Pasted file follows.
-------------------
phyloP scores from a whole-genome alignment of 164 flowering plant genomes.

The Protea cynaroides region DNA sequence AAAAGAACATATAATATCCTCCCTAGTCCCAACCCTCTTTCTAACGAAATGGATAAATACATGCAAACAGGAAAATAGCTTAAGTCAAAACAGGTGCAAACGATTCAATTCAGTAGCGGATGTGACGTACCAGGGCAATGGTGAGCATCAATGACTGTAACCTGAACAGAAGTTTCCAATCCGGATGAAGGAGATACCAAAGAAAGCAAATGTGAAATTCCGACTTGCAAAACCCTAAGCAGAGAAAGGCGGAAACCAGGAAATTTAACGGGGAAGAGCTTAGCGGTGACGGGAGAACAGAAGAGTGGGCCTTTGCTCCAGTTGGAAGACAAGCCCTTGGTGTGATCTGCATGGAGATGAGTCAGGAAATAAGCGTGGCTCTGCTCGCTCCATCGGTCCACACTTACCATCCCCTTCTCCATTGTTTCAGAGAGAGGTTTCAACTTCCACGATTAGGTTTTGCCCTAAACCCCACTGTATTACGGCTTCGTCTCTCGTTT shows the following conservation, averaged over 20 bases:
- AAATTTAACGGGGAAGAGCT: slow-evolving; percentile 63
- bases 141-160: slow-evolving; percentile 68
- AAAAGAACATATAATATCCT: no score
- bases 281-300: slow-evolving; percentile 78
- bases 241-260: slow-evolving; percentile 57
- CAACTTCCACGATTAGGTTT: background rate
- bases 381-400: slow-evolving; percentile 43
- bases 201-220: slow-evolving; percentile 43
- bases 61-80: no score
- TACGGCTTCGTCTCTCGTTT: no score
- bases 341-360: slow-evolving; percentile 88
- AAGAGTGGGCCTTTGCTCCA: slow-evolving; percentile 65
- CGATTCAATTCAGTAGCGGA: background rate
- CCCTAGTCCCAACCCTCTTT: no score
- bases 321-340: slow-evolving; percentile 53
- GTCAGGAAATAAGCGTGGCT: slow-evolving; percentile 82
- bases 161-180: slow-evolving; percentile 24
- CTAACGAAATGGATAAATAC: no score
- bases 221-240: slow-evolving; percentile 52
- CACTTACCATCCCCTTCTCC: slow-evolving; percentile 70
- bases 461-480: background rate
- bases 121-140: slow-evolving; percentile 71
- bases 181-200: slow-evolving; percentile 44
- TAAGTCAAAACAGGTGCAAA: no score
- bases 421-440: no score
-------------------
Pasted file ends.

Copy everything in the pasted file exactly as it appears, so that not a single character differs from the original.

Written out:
phyloP scores from a whole-genome alignment of 164 flowering plant genomes.

The Protea cynaroides region DNA sequence AAAAGAACATATAATATCCTCCCTAGTCCCAACCCTCTTTCTAACGAAATGGATAAATACATGCAAACAGGAAAATAGCTTAAGTCAAAACAGGTGCAAACGATTCAATTCAGTAGCGGATGTGACGTACCAGGGCAATGGTGAGCATCAATGACTGTAACCTGAACAGAAGTTTCCAATCCGGATGAAGGAGATACCAAAGAAAGCAAATGTGAAATTCCGACTTGCAAAACCCTAAGCAGAGAAAGGCGGAAACCAGGAAATTTAACGGGGAAGAGCTTAGCGGTGACGGGAGAACAGAAGAGTGGGCCTTTGCTCCAGTTGGAAGACAAGCCCTTGGTGTGATCTGCATGGAGATGAGTCAGGAAATAAGCGTGGCTCTGCTCGCTCCATCGGTCCACACTTACCATCCCCTTCTCCATTGTTTCAGAGAGAGGTTTCAACTTCCACGATTAGGTTTTGCCCTAAACCCCACTGTATTACGGCTTCGTCTCTCGTTT shows the following conservation, averaged over 20 bases:
- AAATTTAACGGGGAAGAGCT: slow-evolving; percentile 63
- bases 141-160: slow-evolving; percentile 68
- AAAAGAACATATAATATCCT: no score
- bases 281-300: slow-evolving; percentile 78
- bases 241-260: slow-evolving; percentile 57
- CAACTTCCACGATTAGGTTT: background rate
- bases 381-400: slow-evolving; percentile 43
- bases 201-220: slow-evolving; percentile 43
- bases 61-80: no score
- TACGGCTTCGTCTCTCGTTT: no score
- bases 341-360: slow-evolving; percentile 88
- AAGAGTGGGCCTTTGCTCCA: slow-evolving; percentile 65
- CGATTCAATTCAGTAGCGGA: background rate
- CCCTAGTCCCAACCCTCTTT: no score
- bases 321-340: slow-evolving; percentile 53
- GTCAGGAAATAAGCGTGGCT: slow-evolving; percentile 82
- bases 161-180: slow-evolving; percentile 24
- CTAACGAAATGGATAAATAC: no score
- bases 221-240: slow-evolving; percentile 52
- CACTTACCATCCCCTTCTCC: slow-evolving; percentile 70
- bases 461-480: background rate
- bases 121-140: slow-evolving; percentile 71
- bases 181-200: slow-evolving; percentile 44
- TAAGTCAAAACAGGTGCAAA: no score
- bases 421-440: no score